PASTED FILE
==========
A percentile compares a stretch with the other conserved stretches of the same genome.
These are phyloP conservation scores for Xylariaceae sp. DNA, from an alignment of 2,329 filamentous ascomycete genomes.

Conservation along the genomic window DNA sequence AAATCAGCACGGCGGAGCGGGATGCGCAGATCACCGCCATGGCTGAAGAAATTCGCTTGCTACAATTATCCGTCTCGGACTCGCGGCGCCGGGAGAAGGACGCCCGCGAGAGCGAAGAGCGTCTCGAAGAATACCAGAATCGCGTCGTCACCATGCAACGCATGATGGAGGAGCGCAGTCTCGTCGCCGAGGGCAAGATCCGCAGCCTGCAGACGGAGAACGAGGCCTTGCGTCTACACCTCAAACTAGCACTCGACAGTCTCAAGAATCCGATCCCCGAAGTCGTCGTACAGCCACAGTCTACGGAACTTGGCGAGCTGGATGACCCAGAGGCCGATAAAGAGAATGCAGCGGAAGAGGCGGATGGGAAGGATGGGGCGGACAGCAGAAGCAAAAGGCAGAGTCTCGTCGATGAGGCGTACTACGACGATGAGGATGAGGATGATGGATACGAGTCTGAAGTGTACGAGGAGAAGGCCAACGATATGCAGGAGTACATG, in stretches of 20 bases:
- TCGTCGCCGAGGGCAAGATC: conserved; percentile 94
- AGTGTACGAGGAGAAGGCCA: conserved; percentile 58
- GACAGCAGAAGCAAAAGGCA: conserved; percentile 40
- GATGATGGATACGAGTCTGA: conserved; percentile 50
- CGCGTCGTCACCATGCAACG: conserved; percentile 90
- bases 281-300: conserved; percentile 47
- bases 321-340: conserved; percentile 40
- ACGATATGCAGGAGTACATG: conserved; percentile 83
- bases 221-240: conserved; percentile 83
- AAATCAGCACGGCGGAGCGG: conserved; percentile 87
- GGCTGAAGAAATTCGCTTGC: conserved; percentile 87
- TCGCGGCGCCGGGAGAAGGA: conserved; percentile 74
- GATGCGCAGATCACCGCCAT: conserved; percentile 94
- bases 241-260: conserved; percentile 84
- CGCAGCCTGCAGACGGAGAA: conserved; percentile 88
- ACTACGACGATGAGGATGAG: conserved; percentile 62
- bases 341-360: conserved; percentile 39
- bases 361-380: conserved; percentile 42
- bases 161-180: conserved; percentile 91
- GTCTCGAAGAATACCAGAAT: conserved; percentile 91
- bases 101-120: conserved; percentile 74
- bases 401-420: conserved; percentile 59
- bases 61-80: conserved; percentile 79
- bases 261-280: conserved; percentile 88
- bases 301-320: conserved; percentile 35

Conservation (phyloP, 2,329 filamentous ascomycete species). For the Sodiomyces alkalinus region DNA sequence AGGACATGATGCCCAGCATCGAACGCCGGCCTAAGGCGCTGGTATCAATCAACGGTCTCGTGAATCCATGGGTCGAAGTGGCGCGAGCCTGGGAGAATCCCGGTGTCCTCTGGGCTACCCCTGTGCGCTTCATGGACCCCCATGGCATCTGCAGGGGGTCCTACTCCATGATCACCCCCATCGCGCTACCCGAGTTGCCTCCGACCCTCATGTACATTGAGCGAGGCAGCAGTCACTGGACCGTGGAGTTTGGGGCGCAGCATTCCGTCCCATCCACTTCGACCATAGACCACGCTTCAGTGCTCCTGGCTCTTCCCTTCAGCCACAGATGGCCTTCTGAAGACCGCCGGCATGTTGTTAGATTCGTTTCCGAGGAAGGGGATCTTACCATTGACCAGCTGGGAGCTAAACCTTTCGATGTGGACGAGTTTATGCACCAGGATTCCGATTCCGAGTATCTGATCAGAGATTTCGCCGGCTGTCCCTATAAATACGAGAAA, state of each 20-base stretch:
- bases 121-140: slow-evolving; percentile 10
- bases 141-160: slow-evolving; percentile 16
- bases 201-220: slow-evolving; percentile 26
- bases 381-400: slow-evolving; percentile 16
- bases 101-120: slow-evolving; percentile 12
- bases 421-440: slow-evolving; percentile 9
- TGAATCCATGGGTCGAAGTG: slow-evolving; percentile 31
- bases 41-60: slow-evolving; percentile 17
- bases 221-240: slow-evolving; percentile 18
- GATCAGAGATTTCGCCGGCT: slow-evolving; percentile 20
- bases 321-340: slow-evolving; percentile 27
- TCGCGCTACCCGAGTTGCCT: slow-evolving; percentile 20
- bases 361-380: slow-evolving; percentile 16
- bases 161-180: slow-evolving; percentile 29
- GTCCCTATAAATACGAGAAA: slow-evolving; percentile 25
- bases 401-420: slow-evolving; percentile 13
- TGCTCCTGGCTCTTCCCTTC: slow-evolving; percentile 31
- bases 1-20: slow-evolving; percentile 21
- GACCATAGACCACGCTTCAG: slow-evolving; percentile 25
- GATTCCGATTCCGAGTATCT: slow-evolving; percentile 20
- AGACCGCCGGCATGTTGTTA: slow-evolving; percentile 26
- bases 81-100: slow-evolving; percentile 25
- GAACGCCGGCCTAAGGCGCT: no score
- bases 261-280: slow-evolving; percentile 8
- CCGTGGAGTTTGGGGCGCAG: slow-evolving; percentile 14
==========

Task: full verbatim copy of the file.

A percentile compares a stretch with the other conserved stretches of the same genome.
These are phyloP conservation scores for Xylariaceae sp. DNA, from an alignment of 2,329 filamentous ascomycete genomes.

Conservation along the genomic window DNA sequence AAATCAGCACGGCGGAGCGGGATGCGCAGATCACCGCCATGGCTGAAGAAATTCGCTTGCTACAATTATCCGTCTCGGACTCGCGGCGCCGGGAGAAGGACGCCCGCGAGAGCGAAGAGCGTCTCGAAGAATACCAGAATCGCGTCGTCACCATGCAACGCATGATGGAGGAGCGCAGTCTCGTCGCCGAGGGCAAGATCCGCAGCCTGCAGACGGAGAACGAGGCCTTGCGTCTACACCTCAAACTAGCACTCGACAGTCTCAAGAATCCGATCCCCGAAGTCGTCGTACAGCCACAGTCTACGGAACTTGGCGAGCTGGATGACCCAGAGGCCGATAAAGAGAATGCAGCGGAAGAGGCGGATGGGAAGGATGGGGCGGACAGCAGAAGCAAAAGGCAGAGTCTCGTCGATGAGGCGTACTACGACGATGAGGATGAGGATGATGGATACGAGTCTGAAGTGTACGAGGAGAAGGCCAACGATATGCAGGAGTACATG, in stretches of 20 bases:
- TCGTCGCCGAGGGCAAGATC: conserved; percentile 94
- AGTGTACGAGGAGAAGGCCA: conserved; percentile 58
- GACAGCAGAAGCAAAAGGCA: conserved; percentile 40
- GATGATGGATACGAGTCTGA: conserved; percentile 50
- CGCGTCGTCACCATGCAACG: conserved; percentile 90
- bases 281-300: conserved; percentile 47
- bases 321-340: conserved; percentile 40
- ACGATATGCAGGAGTACATG: conserved; percentile 83
- bases 221-240: conserved; percentile 83
- AAATCAGCACGGCGGAGCGG: conserved; percentile 87
- GGCTGAAGAAATTCGCTTGC: conserved; percentile 87
- TCGCGGCGCCGGGAGAAGGA: conserved; percentile 74
- GATGCGCAGATCACCGCCAT: conserved; percentile 94
- bases 241-260: conserved; percentile 84
- CGCAGCCTGCAGACGGAGAA: conserved; percentile 88
- ACTACGACGATGAGGATGAG: conserved; percentile 62
- bases 341-360: conserved; percentile 39
- bases 361-380: conserved; percentile 42
- bases 161-180: conserved; percentile 91
- GTCTCGAAGAATACCAGAAT: conserved; percentile 91
- bases 101-120: conserved; percentile 74
- bases 401-420: conserved; percentile 59
- bases 61-80: conserved; percentile 79
- bases 261-280: conserved; percentile 88
- bases 301-320: conserved; percentile 35

Conservation (phyloP, 2,329 filamentous ascomycete species). For the Sodiomyces alkalinus region DNA sequence AGGACATGATGCCCAGCATCGAACGCCGGCCTAAGGCGCTGGTATCAATCAACGGTCTCGTGAATCCATGGGTCGAAGTGGCGCGAGCCTGGGAGAATCCCGGTGTCCTCTGGGCTACCCCTGTGCGCTTCATGGACCCCCATGGCATCTGCAGGGGGTCCTACTCCATGATCACCCCCATCGCGCTACCCGAGTTGCCTCCGACCCTCATGTACATTGAGCGAGGCAGCAGTCACTGGACCGTGGAGTTTGGGGCGCAGCATTCCGTCCCATCCACTTCGACCATAGACCACGCTTCAGTGCTCCTGGCTCTTCCCTTCAGCCACAGATGGCCTTCTGAAGACCGCCGGCATGTTGTTAGATTCGTTTCCGAGGAAGGGGATCTTACCATTGACCAGCTGGGAGCTAAACCTTTCGATGTGGACGAGTTTATGCACCAGGATTCCGATTCCGAGTATCTGATCAGAGATTTCGCCGGCTGTCCCTATAAATACGAGAAA, state of each 20-base stretch:
- bases 121-140: slow-evolving; percentile 10
- bases 141-160: slow-evolving; percentile 16
- bases 201-220: slow-evolving; percentile 26
- bases 381-400: slow-evolving; percentile 16
- bases 101-120: slow-evolving; percentile 12
- bases 421-440: slow-evolving; percentile 9
- TGAATCCATGGGTCGAAGTG: slow-evolving; percentile 31
- bases 41-60: slow-evolving; percentile 17
- bases 221-240: slow-evolving; percentile 18
- GATCAGAGATTTCGCCGGCT: slow-evolving; percentile 20
- bases 321-340: slow-evolving; percentile 27
- TCGCGCTACCCGAGTTGCCT: slow-evolving; percentile 20
- bases 361-380: slow-evolving; percentile 16
- bases 161-180: slow-evolving; percentile 29
- GTCCCTATAAATACGAGAAA: slow-evolving; percentile 25
- bases 401-420: slow-evolving; percentile 13
- TGCTCCTGGCTCTTCCCTTC: slow-evolving; percentile 31
- bases 1-20: slow-evolving; percentile 21
- GACCATAGACCACGCTTCAG: slow-evolving; percentile 25
- GATTCCGATTCCGAGTATCT: slow-evolving; percentile 20
- AGACCGCCGGCATGTTGTTA: slow-evolving; percentile 26
- bases 81-100: slow-evolving; percentile 25
- GAACGCCGGCCTAAGGCGCT: no score
- bases 261-280: slow-evolving; percentile 8
- CCGTGGAGTTTGGGGCGCAG: slow-evolving; percentile 14